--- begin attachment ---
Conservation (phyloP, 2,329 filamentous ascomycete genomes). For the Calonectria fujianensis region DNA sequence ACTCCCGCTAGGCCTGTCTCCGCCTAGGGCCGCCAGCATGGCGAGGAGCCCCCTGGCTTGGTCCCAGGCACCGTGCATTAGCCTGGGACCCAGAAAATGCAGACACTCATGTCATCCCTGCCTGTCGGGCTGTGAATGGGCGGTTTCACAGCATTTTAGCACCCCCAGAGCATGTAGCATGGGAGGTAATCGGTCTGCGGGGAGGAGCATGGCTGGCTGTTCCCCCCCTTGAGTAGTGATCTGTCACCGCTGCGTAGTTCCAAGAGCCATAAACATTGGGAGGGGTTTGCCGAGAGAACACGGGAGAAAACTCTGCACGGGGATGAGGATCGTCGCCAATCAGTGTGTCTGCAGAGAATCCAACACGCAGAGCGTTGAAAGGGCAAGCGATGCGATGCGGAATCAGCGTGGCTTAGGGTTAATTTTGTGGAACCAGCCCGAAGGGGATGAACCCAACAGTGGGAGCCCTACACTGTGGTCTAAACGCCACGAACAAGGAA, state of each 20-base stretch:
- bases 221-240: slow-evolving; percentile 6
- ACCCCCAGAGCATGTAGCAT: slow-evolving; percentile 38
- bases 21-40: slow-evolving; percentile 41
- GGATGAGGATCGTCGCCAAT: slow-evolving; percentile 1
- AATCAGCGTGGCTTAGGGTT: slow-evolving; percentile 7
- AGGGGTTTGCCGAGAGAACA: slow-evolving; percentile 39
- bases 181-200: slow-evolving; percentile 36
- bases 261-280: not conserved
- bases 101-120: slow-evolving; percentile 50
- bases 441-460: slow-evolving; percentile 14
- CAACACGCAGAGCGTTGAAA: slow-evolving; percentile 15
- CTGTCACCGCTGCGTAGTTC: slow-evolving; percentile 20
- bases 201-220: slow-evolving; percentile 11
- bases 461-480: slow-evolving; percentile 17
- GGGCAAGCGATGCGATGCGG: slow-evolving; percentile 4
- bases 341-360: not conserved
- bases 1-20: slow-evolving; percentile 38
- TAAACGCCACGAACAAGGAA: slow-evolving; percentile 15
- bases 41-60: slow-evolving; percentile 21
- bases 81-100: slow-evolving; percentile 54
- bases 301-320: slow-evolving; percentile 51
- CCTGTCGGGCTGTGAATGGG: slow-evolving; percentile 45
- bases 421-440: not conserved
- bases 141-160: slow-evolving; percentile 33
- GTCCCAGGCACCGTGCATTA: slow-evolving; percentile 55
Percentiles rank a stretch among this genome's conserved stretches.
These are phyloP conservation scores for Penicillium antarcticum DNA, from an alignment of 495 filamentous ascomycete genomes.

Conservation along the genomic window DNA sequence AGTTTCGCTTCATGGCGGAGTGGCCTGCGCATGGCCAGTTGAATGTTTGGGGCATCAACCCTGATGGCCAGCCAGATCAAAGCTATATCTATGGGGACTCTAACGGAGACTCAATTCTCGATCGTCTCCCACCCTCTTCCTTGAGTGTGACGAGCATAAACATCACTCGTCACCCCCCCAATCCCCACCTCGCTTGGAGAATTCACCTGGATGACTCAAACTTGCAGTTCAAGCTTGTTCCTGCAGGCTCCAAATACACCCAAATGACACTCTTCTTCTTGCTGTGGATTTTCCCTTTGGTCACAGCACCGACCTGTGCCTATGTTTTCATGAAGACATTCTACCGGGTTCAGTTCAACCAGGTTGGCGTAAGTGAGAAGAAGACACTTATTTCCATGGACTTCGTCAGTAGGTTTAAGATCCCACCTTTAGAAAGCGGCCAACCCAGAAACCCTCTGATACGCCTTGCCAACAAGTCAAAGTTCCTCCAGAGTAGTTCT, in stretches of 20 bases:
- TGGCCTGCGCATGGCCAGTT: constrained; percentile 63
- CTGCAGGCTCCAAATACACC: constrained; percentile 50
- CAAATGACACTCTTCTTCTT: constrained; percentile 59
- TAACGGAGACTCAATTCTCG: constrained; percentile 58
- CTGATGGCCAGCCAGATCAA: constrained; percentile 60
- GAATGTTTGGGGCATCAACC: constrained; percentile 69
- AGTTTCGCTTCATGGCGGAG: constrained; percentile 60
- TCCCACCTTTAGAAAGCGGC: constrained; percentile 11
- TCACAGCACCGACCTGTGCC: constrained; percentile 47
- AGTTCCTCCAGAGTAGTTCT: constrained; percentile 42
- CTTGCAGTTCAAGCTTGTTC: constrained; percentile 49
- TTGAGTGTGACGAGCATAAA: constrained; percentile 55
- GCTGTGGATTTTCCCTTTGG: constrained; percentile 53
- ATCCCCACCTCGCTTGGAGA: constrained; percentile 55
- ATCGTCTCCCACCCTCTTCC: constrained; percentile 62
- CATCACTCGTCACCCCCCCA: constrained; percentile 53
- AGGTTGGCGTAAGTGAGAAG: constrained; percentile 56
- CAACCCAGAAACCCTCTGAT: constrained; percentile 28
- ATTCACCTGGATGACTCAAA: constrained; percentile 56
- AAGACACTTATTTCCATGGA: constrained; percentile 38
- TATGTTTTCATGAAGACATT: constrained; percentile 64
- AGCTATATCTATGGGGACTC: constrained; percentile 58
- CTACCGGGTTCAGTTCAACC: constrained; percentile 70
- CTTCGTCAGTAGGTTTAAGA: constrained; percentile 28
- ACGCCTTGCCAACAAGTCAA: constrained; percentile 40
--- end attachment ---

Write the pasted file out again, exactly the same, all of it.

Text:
Conservation (phyloP, 2,329 filamentous ascomycete genomes). For the Calonectria fujianensis region DNA sequence ACTCCCGCTAGGCCTGTCTCCGCCTAGGGCCGCCAGCATGGCGAGGAGCCCCCTGGCTTGGTCCCAGGCACCGTGCATTAGCCTGGGACCCAGAAAATGCAGACACTCATGTCATCCCTGCCTGTCGGGCTGTGAATGGGCGGTTTCACAGCATTTTAGCACCCCCAGAGCATGTAGCATGGGAGGTAATCGGTCTGCGGGGAGGAGCATGGCTGGCTGTTCCCCCCCTTGAGTAGTGATCTGTCACCGCTGCGTAGTTCCAAGAGCCATAAACATTGGGAGGGGTTTGCCGAGAGAACACGGGAGAAAACTCTGCACGGGGATGAGGATCGTCGCCAATCAGTGTGTCTGCAGAGAATCCAACACGCAGAGCGTTGAAAGGGCAAGCGATGCGATGCGGAATCAGCGTGGCTTAGGGTTAATTTTGTGGAACCAGCCCGAAGGGGATGAACCCAACAGTGGGAGCCCTACACTGTGGTCTAAACGCCACGAACAAGGAA, state of each 20-base stretch:
- bases 221-240: slow-evolving; percentile 6
- ACCCCCAGAGCATGTAGCAT: slow-evolving; percentile 38
- bases 21-40: slow-evolving; percentile 41
- GGATGAGGATCGTCGCCAAT: slow-evolving; percentile 1
- AATCAGCGTGGCTTAGGGTT: slow-evolving; percentile 7
- AGGGGTTTGCCGAGAGAACA: slow-evolving; percentile 39
- bases 181-200: slow-evolving; percentile 36
- bases 261-280: not conserved
- bases 101-120: slow-evolving; percentile 50
- bases 441-460: slow-evolving; percentile 14
- CAACACGCAGAGCGTTGAAA: slow-evolving; percentile 15
- CTGTCACCGCTGCGTAGTTC: slow-evolving; percentile 20
- bases 201-220: slow-evolving; percentile 11
- bases 461-480: slow-evolving; percentile 17
- GGGCAAGCGATGCGATGCGG: slow-evolving; percentile 4
- bases 341-360: not conserved
- bases 1-20: slow-evolving; percentile 38
- TAAACGCCACGAACAAGGAA: slow-evolving; percentile 15
- bases 41-60: slow-evolving; percentile 21
- bases 81-100: slow-evolving; percentile 54
- bases 301-320: slow-evolving; percentile 51
- CCTGTCGGGCTGTGAATGGG: slow-evolving; percentile 45
- bases 421-440: not conserved
- bases 141-160: slow-evolving; percentile 33
- GTCCCAGGCACCGTGCATTA: slow-evolving; percentile 55
Percentiles rank a stretch among this genome's conserved stretches.
These are phyloP conservation scores for Penicillium antarcticum DNA, from an alignment of 495 filamentous ascomycete genomes.

Conservation along the genomic window DNA sequence AGTTTCGCTTCATGGCGGAGTGGCCTGCGCATGGCCAGTTGAATGTTTGGGGCATCAACCCTGATGGCCAGCCAGATCAAAGCTATATCTATGGGGACTCTAACGGAGACTCAATTCTCGATCGTCTCCCACCCTCTTCCTTGAGTGTGACGAGCATAAACATCACTCGTCACCCCCCCAATCCCCACCTCGCTTGGAGAATTCACCTGGATGACTCAAACTTGCAGTTCAAGCTTGTTCCTGCAGGCTCCAAATACACCCAAATGACACTCTTCTTCTTGCTGTGGATTTTCCCTTTGGTCACAGCACCGACCTGTGCCTATGTTTTCATGAAGACATTCTACCGGGTTCAGTTCAACCAGGTTGGCGTAAGTGAGAAGAAGACACTTATTTCCATGGACTTCGTCAGTAGGTTTAAGATCCCACCTTTAGAAAGCGGCCAACCCAGAAACCCTCTGATACGCCTTGCCAACAAGTCAAAGTTCCTCCAGAGTAGTTCT, in stretches of 20 bases:
- TGGCCTGCGCATGGCCAGTT: constrained; percentile 63
- CTGCAGGCTCCAAATACACC: constrained; percentile 50
- CAAATGACACTCTTCTTCTT: constrained; percentile 59
- TAACGGAGACTCAATTCTCG: constrained; percentile 58
- CTGATGGCCAGCCAGATCAA: constrained; percentile 60
- GAATGTTTGGGGCATCAACC: constrained; percentile 69
- AGTTTCGCTTCATGGCGGAG: constrained; percentile 60
- TCCCACCTTTAGAAAGCGGC: constrained; percentile 11
- TCACAGCACCGACCTGTGCC: constrained; percentile 47
- AGTTCCTCCAGAGTAGTTCT: constrained; percentile 42
- CTTGCAGTTCAAGCTTGTTC: constrained; percentile 49
- TTGAGTGTGACGAGCATAAA: constrained; percentile 55
- GCTGTGGATTTTCCCTTTGG: constrained; percentile 53
- ATCCCCACCTCGCTTGGAGA: constrained; percentile 55
- ATCGTCTCCCACCCTCTTCC: constrained; percentile 62
- CATCACTCGTCACCCCCCCA: constrained; percentile 53
- AGGTTGGCGTAAGTGAGAAG: constrained; percentile 56
- CAACCCAGAAACCCTCTGAT: constrained; percentile 28
- ATTCACCTGGATGACTCAAA: constrained; percentile 56
- AAGACACTTATTTCCATGGA: constrained; percentile 38
- TATGTTTTCATGAAGACATT: constrained; percentile 64
- AGCTATATCTATGGGGACTC: constrained; percentile 58
- CTACCGGGTTCAGTTCAACC: constrained; percentile 70
- CTTCGTCAGTAGGTTTAAGA: constrained; percentile 28
- ACGCCTTGCCAACAAGTCAA: constrained; percentile 40